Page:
Amber then placed each pepper in a blender and used a strainer to separate the liquid from the solid bits. The teen tested the liquid using a vitamin C test kit that she bought online. By adding the pepper juice drop by drop to her testing kit, she was able to determine the concentration of vitamin C in each pepper.

blended peppers
Yum. Amber blended and strained her bell peppers to measure how much vitamin C they contained.
A. Cui

Raw peppers indeed had the most vitamin C, she found. Ten minutes of boiling reduced the vitamin C level by about 25 percent. But as the peppers boiled for 20 or 30 minutes, she says, the vitamin C level began to rise again. This might be because after boiling for that long, the peppers begin to lose water. That could concentrate the vitamin in the vegetable.

Amber brought the results of her cooking chemistry here to the Intel International Science and Engineering Fair (ISEF). Created by Society for Science & the Public and sponsored by Intel, the yearly fair now draws almost 1,800 high school students from more than 75 countries to show off their research. (The Society also publishes Science News for Students and this blog.)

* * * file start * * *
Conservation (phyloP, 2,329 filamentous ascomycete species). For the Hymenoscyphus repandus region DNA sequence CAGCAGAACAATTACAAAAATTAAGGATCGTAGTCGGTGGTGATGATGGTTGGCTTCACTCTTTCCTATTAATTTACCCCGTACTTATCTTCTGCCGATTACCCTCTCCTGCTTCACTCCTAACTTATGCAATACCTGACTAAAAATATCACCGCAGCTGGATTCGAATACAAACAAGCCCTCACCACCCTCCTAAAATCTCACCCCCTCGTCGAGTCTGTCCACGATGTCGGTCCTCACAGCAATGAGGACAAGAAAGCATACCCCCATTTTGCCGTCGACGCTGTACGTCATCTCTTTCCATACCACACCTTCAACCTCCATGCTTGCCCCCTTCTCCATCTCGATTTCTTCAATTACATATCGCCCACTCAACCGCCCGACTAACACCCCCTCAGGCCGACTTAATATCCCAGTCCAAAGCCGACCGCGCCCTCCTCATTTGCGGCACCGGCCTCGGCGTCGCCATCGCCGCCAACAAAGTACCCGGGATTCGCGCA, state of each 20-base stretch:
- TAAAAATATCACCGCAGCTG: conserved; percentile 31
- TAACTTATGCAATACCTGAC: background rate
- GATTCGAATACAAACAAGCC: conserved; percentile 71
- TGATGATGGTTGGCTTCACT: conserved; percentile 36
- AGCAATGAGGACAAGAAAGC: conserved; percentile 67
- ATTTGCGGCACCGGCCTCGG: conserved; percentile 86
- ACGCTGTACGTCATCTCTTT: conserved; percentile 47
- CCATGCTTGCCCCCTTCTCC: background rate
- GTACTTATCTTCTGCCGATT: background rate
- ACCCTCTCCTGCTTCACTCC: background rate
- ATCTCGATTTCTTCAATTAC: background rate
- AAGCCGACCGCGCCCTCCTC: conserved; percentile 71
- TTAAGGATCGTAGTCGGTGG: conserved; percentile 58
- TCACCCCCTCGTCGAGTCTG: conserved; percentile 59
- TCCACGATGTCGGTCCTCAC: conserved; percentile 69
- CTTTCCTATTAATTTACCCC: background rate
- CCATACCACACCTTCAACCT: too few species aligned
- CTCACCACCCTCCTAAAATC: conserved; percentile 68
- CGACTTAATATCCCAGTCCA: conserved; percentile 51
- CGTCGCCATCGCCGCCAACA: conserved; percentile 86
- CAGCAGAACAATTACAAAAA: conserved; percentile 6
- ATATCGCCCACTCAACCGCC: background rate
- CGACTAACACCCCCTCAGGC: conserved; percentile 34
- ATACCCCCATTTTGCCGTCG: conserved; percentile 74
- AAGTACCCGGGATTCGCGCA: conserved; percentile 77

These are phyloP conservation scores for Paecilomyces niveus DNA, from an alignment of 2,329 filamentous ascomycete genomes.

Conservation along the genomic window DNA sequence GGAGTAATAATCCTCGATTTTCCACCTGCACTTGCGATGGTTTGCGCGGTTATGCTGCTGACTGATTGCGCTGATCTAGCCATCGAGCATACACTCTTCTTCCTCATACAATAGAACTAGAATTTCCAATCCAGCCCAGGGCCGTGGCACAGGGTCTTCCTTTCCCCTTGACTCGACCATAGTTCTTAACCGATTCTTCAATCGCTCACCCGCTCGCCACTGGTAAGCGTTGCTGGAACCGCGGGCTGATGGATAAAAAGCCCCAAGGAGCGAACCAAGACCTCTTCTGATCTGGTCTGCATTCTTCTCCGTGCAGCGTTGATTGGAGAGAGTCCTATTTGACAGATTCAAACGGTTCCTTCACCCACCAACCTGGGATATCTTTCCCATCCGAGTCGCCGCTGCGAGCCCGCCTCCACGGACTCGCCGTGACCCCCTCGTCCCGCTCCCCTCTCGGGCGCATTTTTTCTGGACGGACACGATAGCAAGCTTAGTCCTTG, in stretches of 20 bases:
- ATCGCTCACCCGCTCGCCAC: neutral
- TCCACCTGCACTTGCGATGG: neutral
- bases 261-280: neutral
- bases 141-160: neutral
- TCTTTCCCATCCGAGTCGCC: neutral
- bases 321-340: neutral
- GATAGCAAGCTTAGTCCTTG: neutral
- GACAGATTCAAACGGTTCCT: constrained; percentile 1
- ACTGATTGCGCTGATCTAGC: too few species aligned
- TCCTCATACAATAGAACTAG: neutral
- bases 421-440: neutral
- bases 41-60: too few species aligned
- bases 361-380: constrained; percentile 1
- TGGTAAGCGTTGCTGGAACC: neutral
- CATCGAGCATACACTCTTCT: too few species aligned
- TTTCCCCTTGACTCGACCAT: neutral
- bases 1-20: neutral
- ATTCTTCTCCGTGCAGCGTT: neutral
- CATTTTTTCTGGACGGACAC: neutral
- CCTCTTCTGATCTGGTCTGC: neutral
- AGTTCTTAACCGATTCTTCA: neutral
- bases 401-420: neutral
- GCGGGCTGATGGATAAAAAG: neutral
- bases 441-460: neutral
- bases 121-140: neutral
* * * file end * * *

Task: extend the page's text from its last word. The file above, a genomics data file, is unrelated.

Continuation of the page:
Most people probably don’t blend their peppers before they eat them. But we do chew and digest them. That’s how the body is able to crack into the hard cell walls of plants to access their vitamins, notes Anitra Carr. She studies the health effects of vitamin C at the University of Otago in Christchurch, New Zealand.

Amber’s pepper results are similar to other scientific findings, Carr says. “The amount of vitamin C in foods generally decreases with cooking,” she notes. The vitamin can leach out into the water in which peppers are cooked. Heat and other chemical processes also can break it down.

But we might still get more vitamin C from some cooked vegetables than raw, Carr says. How? Cooking or blending can soften and break up plant cell walls, she explains. This can make it easier for the body to use the vitamins inside. Some of those vitamins can stay locked within raw vegetables if chewing and digesting doesn’t break up enough cell walls. But it depends on what the vegetable is, how it’s cooked and how much is eaten. “In other words, it is difficult to know exactly how much will be taken up from different foods unless blood vitamin-C levels are tested,” Carr says.